02-24-2002, 08:58 PM
You are absolutely correct that built-in works more smoothly, as opposed to the third party video card. The only exception is using cable TV which bypasses the need for video cards because the signal sends great video regardless of how the monitor is attached or whether your equipment is cheap or fabulous. Just remember, if you dont have cable, built-in is the only way to get the Apple View Player to work. With no cable signal, I would bypass the VCR route completely because the antennna is too weak in my area which also means trying to pick up channels to watch is extemely limited. In this case, having to deal with the old antenna would drive me crazy.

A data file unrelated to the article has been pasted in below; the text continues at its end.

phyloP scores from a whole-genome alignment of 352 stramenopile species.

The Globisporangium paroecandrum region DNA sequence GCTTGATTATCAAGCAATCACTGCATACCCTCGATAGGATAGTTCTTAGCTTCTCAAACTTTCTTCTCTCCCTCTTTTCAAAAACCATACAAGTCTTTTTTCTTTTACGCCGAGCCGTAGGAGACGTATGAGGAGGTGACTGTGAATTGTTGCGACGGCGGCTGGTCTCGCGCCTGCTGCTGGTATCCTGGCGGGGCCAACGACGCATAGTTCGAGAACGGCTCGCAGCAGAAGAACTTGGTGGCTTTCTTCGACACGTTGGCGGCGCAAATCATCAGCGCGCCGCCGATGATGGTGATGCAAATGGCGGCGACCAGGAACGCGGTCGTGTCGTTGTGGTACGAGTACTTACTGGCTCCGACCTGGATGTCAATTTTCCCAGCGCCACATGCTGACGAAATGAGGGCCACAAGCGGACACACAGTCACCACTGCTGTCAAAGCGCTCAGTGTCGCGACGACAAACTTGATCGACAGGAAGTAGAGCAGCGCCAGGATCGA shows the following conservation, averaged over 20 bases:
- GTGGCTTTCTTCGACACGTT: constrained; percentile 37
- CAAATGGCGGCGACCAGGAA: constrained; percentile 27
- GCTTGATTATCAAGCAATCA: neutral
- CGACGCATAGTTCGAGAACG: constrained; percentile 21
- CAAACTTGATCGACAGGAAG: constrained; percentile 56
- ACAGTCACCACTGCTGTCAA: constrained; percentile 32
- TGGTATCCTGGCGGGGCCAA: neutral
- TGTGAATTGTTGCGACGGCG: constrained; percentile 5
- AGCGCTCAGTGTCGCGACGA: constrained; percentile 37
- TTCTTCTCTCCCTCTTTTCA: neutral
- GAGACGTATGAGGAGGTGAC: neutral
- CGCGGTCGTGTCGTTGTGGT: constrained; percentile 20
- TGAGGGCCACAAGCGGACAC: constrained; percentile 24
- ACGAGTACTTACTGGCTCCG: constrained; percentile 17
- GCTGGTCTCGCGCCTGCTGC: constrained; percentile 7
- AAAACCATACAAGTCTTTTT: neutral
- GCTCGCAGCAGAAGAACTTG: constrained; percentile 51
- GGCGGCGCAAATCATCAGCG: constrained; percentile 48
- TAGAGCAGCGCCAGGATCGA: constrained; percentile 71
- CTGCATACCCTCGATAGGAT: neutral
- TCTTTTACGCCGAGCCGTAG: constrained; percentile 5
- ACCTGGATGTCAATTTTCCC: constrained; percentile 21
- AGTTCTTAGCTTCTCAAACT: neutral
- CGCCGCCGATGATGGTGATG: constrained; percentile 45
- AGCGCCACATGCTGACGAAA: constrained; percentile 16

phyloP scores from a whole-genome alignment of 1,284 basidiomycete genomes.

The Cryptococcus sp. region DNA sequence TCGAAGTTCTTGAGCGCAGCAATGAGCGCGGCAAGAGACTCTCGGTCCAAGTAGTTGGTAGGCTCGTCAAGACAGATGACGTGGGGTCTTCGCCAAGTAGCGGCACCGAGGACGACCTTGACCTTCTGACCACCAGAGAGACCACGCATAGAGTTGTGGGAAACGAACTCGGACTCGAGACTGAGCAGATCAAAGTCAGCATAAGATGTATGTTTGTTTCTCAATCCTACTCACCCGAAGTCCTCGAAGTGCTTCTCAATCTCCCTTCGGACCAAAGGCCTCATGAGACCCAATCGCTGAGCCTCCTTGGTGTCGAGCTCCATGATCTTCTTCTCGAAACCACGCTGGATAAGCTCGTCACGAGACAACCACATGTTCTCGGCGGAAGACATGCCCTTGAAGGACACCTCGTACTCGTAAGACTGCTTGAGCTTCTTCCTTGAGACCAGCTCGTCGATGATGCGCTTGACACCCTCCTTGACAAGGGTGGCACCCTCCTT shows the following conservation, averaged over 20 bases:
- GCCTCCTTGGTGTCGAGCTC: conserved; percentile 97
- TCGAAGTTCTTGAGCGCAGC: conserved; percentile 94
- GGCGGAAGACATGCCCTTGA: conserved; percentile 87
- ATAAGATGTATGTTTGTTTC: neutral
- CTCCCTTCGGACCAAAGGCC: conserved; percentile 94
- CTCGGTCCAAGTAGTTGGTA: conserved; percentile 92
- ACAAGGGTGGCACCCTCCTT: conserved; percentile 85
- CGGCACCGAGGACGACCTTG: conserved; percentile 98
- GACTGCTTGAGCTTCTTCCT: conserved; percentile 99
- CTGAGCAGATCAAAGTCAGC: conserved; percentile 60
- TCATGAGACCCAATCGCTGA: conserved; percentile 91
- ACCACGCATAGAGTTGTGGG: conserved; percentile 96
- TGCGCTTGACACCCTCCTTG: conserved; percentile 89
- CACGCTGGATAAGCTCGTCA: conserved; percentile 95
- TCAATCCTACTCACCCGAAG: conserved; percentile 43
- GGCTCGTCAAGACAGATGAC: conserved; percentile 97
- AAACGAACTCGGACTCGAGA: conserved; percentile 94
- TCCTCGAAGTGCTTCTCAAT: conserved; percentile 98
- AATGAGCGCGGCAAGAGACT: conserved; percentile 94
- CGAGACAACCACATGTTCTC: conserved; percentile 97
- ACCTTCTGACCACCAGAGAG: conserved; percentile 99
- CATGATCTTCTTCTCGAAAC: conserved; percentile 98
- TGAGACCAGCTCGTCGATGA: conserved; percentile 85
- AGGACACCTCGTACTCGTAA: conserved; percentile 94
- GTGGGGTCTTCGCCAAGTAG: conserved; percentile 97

Good point about Apple Video Player doesnt play sound if the settings are not done correctly. I learned this the hard way. This is probably why it took me so long to finish setting up yesterday. I had to figure out how to use the RCA cables on the VCR because I dont have jacks on the back of the 7500, just the microphone jack.

[This message has been edited by angela (edited 24 February 2002).]